Poetry by Sean Thomas Dougherty: “These Ordinary Days”

Out of the brown bag I place
the red wine and sack of sugar

I swing our eldest daughter
despite my swollen knee

and fix you coffee with cream,
and the clouds swirl like the unsayable

our daughters curly headed
and crying, run out

the glass porch door,
I watch them through

an invisible window
Like the one between us

and how I no longer
wake up with my eyes

and your mouth near
my mouth how you have to bend

your bones into a curve
because of your back

and the wounds on your foot,
and the girls are screaming

they have found a grasshopper
and I pray they do not pull

off its legs, these simple living things
I’ve come to love, and a crow

is cawing high above, and our smallest daughter
is blowing dandelion wishes

that suspend the air
and still breathing, we read the paper

and the weather says rain
and your mother and the horoscopes

are good news and I cut an onion
and maybe we will grill hotdogs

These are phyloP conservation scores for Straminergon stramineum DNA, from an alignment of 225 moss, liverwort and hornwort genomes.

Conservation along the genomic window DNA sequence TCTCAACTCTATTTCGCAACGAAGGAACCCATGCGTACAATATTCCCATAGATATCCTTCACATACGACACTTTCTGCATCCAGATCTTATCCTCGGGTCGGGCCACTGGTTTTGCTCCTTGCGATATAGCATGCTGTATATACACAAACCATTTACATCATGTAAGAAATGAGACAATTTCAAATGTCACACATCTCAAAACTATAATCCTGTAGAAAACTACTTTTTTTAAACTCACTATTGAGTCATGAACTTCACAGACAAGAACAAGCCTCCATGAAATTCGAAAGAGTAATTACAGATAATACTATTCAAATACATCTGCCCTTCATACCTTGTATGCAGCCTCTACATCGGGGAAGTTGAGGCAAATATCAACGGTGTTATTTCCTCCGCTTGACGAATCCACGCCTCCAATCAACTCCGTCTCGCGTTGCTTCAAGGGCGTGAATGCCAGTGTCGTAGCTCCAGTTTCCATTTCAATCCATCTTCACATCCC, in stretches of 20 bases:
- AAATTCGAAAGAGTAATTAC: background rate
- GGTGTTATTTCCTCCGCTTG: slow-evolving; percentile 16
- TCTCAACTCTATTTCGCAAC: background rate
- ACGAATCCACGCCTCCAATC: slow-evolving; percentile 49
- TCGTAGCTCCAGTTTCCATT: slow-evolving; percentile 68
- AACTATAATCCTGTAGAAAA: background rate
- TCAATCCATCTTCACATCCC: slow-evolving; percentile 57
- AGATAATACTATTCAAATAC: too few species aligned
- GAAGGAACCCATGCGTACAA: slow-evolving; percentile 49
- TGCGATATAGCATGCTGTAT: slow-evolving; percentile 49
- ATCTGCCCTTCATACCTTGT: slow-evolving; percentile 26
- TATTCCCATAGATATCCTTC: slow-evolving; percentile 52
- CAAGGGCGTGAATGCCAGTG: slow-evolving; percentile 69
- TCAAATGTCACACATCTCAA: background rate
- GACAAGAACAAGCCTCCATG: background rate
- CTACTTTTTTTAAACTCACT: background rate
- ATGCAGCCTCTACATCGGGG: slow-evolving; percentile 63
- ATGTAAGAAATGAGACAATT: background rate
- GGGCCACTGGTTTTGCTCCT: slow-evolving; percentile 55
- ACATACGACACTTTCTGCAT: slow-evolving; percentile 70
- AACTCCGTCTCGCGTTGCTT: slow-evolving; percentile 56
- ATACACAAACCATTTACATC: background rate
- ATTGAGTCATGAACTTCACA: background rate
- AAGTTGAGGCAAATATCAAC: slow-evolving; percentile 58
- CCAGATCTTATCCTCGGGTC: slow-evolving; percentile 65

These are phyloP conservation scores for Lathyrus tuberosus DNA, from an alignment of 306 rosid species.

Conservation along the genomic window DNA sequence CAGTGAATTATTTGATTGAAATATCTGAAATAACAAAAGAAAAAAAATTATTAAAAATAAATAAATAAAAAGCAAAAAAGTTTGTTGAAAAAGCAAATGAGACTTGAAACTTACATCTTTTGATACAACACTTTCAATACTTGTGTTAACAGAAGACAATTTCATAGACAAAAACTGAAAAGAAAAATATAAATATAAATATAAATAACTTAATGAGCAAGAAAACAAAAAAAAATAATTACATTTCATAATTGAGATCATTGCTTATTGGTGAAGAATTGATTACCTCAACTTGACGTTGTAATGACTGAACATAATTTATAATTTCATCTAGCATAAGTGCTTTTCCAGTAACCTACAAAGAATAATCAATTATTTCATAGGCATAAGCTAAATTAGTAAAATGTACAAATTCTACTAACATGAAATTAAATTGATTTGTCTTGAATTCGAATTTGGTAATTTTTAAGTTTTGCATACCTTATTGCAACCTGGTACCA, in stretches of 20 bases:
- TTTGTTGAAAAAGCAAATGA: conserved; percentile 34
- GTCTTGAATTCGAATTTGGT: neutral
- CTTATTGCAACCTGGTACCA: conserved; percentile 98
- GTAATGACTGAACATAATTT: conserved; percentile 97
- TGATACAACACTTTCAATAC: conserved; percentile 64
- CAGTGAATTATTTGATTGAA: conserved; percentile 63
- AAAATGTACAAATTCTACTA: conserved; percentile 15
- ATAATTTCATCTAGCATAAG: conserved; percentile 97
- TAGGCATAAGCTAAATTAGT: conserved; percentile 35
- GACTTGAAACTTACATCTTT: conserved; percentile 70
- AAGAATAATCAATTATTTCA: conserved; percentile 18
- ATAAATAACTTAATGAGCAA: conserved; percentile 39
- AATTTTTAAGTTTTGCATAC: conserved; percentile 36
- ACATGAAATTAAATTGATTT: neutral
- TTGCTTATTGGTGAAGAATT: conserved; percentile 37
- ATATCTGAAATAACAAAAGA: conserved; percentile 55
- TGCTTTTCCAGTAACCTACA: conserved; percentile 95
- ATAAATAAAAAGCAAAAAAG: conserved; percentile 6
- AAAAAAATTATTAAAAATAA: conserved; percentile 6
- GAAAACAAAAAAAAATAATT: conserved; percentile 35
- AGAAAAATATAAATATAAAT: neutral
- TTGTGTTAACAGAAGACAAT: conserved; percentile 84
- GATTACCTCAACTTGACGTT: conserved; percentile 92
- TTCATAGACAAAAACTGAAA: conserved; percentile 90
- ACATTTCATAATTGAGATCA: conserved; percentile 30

and some corn.
And the girls are napping, and you
now are leaning against the sink

in pain, and how can I explain
and cross this far away county

between us the fields
we ran, the smoky places

where you held my head like a prayer
and said my name

and the years you’ve gathered,
your teeth gone, the lines

like letters carved around your eyes,
a kind of runes I cannot read,

and so I take your hand, and I turn
on the faucet and let it run.

And the dishes are done.
And your mother is a shadow

moving toward sleep
through the blue light

of some detective flick.
And the extra shifts

your father is snoring
for money and to hide,

and we all have eaten,
and our daughters

are so young but somehow know
not to ask that afternoon

on the sidewalk we drew words
and butterflies in chalk,

and then the erasure of the rain
became a beautiful blur

a blur we became drinking wine
until you went to the bathroom

to unwrap your bandages
for hours, and the pain.

And how empty the bed remains
every night that undented space

in the exact shape of your body
is the absence I trace

these ordinary days against dying

 

 

***

Sean Thomas Dougherty is the author or editor of seventeen books including The Second O of Sorrow (BOA Editions, 2018), co-winner of the Paterson Poetry Prize, and Alongside We Travel: Contemporary Poets on Autism (NYQ Books, 2019). He works as a Med Tech in Erie, Pennsylvania. His website is seanthomasdoughertypoet.com.

Image: theverge.com

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